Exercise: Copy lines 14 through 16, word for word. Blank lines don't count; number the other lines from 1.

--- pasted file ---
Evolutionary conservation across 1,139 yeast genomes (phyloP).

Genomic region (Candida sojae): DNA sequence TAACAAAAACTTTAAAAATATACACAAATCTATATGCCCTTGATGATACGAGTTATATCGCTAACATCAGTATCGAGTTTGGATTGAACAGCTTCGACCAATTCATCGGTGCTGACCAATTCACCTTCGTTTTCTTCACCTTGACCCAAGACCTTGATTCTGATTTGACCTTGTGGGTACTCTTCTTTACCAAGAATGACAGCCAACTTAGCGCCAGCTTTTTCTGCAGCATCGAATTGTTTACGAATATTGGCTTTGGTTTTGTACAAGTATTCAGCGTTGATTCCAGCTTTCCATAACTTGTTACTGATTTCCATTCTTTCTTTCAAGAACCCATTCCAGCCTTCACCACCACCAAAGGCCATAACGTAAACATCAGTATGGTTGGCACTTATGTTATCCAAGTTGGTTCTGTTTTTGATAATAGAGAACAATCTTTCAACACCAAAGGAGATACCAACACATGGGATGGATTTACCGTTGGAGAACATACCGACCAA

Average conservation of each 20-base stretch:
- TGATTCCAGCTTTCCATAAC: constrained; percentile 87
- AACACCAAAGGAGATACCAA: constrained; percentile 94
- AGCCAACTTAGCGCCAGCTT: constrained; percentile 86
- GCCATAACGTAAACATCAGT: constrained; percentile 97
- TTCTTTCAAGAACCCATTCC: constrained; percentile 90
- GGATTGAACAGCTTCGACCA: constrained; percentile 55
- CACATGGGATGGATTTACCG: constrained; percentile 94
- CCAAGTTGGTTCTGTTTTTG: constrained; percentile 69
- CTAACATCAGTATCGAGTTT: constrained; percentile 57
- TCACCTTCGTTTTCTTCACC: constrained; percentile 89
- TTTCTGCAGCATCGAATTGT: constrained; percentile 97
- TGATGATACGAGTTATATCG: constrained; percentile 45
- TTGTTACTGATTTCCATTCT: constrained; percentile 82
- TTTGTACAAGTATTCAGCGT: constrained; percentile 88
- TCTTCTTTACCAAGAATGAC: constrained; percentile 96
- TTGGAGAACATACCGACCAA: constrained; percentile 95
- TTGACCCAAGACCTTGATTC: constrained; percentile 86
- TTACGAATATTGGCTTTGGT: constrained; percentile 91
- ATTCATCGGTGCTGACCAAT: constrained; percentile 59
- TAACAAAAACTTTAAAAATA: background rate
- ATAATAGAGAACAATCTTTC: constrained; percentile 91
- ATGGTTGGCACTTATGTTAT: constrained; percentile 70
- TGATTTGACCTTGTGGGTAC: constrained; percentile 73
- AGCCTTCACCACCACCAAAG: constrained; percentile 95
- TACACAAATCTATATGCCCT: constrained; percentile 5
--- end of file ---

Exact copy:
- TTTCTGCAGCATCGAATTGT: constrained; percentile 97
- TGATGATACGAGTTATATCG: constrained; percentile 45
- TTGTTACTGATTTCCATTCT: constrained; percentile 82